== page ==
John Hawthorne

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For the Australian politician, see John Hawthorne (Australian politician).
John Hawthorne
Era 20th-century philosophy
Region Western Philosophy
School Analytic
Main interests
Metaphysics,epistemology, philosophy of language

John Hawthorne is the Waynflete Professor of Metaphysical Philosophy at Oxford University, though he continues to teach on a visiting basis at the University of Southern California. In 2015, he will begin teaching full-time at the University of Southern California. He is primarily known for his work in metaphysics and epistemology; his 2006 collection Metaphysical Essays offers original treatments of fundamental topics in philosophy, including identity, ontology, vagueness, and causation.

In his book Knowledge and Lotteries, Hawthorne defends a view in epistemology according to which the presence of knowledge is dependent on the subject's interests (he calls this view 'Subject-Sensitive Invariantism').[1] Unlike contextualism, Hawthorne's view does not require that the meaning of the word "know" changes from one context of ascription to another. His view is thus a variety of invariantism. However, whether a subject has knowledge depends to a surprising extent on features of the subject's context, including practical concerns. This position can be classed as a form of pragmatism (Hawthorne, 2004: p. 180). The American philosopher Jason Stanley holds a similar view.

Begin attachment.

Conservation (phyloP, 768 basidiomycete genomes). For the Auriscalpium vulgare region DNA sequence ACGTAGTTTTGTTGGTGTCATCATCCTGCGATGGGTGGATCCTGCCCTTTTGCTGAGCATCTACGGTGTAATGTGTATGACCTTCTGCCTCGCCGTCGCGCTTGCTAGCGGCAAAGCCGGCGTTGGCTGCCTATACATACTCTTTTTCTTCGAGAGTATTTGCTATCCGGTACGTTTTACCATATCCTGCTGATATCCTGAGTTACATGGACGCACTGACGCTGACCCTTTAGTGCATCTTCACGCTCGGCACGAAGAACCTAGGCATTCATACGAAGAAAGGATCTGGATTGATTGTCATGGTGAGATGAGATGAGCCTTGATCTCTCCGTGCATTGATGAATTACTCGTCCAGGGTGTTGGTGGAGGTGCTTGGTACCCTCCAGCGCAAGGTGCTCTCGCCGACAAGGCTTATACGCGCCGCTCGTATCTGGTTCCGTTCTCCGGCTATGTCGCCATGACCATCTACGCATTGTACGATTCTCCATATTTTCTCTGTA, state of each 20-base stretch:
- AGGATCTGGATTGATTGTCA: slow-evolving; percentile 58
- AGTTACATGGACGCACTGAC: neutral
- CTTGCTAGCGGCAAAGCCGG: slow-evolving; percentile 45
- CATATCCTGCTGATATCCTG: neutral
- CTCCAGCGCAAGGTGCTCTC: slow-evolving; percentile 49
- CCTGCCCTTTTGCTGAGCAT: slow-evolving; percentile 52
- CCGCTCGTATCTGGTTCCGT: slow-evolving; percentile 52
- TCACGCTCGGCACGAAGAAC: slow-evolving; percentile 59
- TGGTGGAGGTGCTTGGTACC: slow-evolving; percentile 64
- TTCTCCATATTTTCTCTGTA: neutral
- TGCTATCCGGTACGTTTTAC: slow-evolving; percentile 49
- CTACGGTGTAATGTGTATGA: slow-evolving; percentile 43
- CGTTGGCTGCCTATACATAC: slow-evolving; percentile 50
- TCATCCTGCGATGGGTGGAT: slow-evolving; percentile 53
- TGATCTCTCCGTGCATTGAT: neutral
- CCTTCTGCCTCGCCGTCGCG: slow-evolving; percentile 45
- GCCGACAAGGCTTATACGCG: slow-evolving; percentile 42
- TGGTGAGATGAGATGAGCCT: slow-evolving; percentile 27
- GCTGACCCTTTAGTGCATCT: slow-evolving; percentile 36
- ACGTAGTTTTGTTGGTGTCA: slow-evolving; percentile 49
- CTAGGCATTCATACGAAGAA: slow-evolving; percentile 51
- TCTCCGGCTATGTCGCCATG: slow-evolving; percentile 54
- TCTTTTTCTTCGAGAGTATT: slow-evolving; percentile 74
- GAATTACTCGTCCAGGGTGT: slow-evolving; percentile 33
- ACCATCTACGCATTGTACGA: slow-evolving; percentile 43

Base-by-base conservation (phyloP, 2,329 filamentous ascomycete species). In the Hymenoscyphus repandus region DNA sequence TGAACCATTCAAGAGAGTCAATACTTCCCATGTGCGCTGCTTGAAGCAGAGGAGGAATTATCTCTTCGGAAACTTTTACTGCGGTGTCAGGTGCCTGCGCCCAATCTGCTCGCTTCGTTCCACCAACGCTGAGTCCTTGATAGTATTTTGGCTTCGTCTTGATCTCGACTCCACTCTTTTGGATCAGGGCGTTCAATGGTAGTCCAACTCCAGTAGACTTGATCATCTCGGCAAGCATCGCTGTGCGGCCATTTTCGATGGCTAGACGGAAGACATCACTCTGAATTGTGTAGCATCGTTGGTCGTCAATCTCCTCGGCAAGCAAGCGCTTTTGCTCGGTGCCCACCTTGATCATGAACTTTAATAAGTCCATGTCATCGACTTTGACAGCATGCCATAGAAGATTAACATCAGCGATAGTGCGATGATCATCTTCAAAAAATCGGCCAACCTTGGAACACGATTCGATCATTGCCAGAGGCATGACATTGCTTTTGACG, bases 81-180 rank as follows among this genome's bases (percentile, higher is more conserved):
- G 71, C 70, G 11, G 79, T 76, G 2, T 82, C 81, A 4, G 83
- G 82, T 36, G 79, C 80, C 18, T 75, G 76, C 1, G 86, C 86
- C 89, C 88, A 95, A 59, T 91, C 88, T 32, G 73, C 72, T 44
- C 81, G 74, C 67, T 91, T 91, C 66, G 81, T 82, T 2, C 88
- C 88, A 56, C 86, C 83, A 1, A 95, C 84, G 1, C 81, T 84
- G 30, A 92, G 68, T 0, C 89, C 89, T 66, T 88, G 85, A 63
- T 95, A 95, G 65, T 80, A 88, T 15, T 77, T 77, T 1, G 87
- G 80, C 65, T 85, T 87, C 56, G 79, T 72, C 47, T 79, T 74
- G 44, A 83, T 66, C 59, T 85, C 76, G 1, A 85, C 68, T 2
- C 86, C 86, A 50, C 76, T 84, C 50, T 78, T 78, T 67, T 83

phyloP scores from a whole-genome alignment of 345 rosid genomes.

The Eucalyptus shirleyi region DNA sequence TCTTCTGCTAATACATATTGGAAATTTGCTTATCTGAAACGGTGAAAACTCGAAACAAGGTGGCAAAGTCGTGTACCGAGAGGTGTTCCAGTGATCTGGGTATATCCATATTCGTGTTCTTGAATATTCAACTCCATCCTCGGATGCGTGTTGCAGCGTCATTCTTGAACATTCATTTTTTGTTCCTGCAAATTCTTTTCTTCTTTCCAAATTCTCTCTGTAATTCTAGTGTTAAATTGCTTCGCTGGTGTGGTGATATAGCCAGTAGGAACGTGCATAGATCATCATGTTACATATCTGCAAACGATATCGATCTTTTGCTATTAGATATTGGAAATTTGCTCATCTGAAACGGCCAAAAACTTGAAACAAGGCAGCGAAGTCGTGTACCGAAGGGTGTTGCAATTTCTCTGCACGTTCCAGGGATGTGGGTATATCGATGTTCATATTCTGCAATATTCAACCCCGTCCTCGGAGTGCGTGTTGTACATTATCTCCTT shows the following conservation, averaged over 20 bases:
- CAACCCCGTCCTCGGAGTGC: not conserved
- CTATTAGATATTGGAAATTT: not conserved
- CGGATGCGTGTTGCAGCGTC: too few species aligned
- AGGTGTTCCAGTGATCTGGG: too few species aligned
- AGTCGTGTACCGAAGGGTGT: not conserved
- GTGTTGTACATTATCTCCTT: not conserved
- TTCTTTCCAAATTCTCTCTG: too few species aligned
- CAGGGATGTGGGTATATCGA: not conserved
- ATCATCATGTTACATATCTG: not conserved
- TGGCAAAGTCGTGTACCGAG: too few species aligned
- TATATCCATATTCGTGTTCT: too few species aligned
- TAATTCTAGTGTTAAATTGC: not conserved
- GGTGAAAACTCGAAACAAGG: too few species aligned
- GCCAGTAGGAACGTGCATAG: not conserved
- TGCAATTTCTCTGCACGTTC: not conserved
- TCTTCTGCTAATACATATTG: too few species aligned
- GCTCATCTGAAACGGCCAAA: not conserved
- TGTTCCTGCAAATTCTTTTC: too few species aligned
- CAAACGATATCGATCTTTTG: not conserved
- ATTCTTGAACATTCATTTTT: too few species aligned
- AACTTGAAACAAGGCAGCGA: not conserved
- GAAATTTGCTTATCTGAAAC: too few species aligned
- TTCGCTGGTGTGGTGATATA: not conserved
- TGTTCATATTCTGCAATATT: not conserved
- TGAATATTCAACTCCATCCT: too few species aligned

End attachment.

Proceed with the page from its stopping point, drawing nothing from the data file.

Hawthorne has also written on philosophy of language and philosophical logic, philosophy of religion, philosophy of mind, and on Leibniz.

Hawthorne earned his Ph.D. from Syracuse University, where he studied with William Alston and Jonathan F. Bennett. He taught previously at New South Wales, Arizona State, Syracuse, and Rutgers.

Hawthorne is one of the leading figures in metaphysics.[2]

Works[edit]

Books[edit]

Edited books[edit]

  • Contemporary Debates in Metaphysics (edited with Theodore Sider and Dean Zimmerman, Blackwell, 2007)
  • Perceptual Experience (edited with Tamar Gendler, Oxford University Press, 2006)
  • Conceivability and Possibility (edited with Tamar Gendler, Oxford University Press, 2002)

References[edit]

  1. ^ McGrath, Matthew (6 August 2004). "Knowledge and Lotteries". Notre Dame Philosophical Reviews. Retrieved 9 December 2012. 
  2. ^ "The Oxford Handbook of Metaphysics: Hardback: Michael J. Loux". Oxford University Press. 2003-08-28. Retrieved 2013-08-26. 

External links[edit]